Snow White and Rose Red live with their mother in a cottage. upon them comes a bear, out of the cold, into their warmth and into their lives. he stays with them a bit; they become a sort of family, until he must go away. the girls meet a strange and irritable dwarf and save him several times. he is not grateful. later, the girls come between the dwarf and the now enraged bear. the unpleasant dwarf begs the bear to eat the girls rather than his little self. can the girls' sweet spirits get them out of this mess - are the girls able to survive? they can, and they will!
a young girl's mother dies, and she is left with her horrible father in a cottage. she is repeatedly molested and impregnated by her father. it is important that you know this, that this is a part of the book and this is a part of life, for some. a young girl loses her father and is happy for a time. a group of boys come upon her, pull her down from the chimney where she has fled, and proceed to rape her. it is important that you know this, that this is a part of the book too and this is a part of life, for some. can this much-abused girl survive? she can, and she will.
a woman writer named Margo Lanagan decided to write a book about women. she would make the book a portrait of a family of women, a family that grows bigger. she would make the book a portrait of motherhood and sisterhood and daughterhood, the challenges and the wonder and the excitement of becoming, of transforming into such roles. she would make this portrait of women a part of the greater world, so there are many voices heard, even voices of men, sympathetic men and strong, kind ones too. the book does not share the voices of those who are brutal and who destroy with their brutality; they are not worthy of having their voices heard and they are not missed. well, there is a certain voice, a harder voice: the dwarf. but his story is its own kind of tale, not the story of a brutal man but rather the story of a man small in stature and in spirit, an occasionally unkind man but not a brutal one, and one deserving of some sympathy. so this woman writer would take the fable of the sisters Snow White and Rose Red, their cottage and their mother and that dwarf and the bear-who-was-a-prince, as her template. men in the shape of bears and women in the shape of women. she would spin this tale out of prose that is light as gossamer, pliant as cotton, soft as flax, sturdy as wool. prose that sings; prose that whispers. can a woman do all these things in one book, tell all these tales, and still stay true to her goals and still stay true to the myth itself? she can, and she did.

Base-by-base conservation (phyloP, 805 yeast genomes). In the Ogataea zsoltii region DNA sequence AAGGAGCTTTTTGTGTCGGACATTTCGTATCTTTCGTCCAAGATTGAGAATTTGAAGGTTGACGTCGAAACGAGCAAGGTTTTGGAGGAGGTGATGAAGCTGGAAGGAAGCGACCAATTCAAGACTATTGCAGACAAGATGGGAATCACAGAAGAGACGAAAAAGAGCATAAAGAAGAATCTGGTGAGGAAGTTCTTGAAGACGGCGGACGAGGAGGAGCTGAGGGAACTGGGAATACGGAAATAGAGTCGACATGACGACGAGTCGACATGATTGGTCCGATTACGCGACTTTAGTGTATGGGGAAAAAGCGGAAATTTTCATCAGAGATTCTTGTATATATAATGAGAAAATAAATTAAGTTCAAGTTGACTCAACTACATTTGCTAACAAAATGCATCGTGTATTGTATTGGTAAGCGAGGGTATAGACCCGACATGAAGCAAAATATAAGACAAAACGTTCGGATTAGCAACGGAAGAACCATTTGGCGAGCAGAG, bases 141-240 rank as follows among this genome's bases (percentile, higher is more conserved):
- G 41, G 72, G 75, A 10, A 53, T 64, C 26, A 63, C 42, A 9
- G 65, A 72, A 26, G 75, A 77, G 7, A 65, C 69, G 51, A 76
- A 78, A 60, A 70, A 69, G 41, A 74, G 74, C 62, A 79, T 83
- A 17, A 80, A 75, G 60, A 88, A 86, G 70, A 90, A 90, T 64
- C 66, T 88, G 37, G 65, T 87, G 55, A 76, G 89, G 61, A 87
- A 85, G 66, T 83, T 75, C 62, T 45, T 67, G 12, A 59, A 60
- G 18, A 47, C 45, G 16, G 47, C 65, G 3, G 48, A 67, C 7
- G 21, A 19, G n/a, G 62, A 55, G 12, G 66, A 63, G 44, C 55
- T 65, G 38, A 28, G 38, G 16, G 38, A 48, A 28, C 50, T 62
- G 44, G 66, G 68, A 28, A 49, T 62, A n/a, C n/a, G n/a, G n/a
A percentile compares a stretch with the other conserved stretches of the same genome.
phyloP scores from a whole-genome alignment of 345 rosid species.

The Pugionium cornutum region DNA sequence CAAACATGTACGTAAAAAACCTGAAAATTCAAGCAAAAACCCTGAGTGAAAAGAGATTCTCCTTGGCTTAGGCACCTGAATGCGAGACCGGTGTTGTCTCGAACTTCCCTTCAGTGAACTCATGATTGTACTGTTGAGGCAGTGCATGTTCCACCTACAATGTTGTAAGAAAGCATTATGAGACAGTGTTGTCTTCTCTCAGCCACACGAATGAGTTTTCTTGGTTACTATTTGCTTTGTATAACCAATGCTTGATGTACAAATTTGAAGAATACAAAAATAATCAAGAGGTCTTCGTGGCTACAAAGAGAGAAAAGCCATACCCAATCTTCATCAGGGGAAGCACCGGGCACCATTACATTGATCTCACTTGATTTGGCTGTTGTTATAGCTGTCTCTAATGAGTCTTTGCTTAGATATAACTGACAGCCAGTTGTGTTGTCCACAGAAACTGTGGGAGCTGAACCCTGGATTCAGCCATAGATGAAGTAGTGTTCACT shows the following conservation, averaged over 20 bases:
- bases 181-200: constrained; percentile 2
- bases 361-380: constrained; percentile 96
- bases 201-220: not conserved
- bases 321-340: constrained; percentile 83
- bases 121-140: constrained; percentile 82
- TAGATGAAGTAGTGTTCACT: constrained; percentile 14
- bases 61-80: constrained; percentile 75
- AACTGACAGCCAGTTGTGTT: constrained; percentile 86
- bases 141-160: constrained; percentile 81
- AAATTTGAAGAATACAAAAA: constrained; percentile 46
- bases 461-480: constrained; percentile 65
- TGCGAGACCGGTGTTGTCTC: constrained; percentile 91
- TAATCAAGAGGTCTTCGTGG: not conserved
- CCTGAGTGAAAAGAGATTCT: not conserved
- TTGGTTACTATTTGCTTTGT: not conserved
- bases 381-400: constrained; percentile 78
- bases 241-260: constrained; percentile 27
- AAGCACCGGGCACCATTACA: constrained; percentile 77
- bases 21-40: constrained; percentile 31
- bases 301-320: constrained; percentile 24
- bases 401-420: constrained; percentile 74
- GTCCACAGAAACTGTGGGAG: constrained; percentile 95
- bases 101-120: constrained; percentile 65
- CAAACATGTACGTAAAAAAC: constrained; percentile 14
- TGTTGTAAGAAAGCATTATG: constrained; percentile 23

I was once a residential counselor for runaway kids. one girl in particular, I remember her well, she came from a history of sexual abuse, like many others. she fled to the house where I worked. one night she went out wandering and upon her came a group of men. they raped this girl, this girl who had already suffered so much. was she broken though? she was, for a little while. but she came back, she healed, not completely because these kinds of wounds never heal completely, but she did heal. she was young and I know that this was still the beginning of her story. could she survive this beginning, could she survive and even thrive, one day? she could, and she did.
I thought of this girl quite a bit while reading Tender Morsels, her survival. the first 50 pages were exceedingly hard for me to read, for many others to read as well. sometimes these kinds of stories need to start hard. but they don't need to stay that way, only hard, they can expand and move beyond and transform, become something different, something more than atrocity, something bright and warm and ready to embrace those who have been hurt and who long for that bright warmth. can stories that start with such terrible things remain hard - even vengeful - while also growing softer, a soft side and a hard one, side-by-side, life is all sides, can a story juggle such things, even up until its very end? it can, and it did.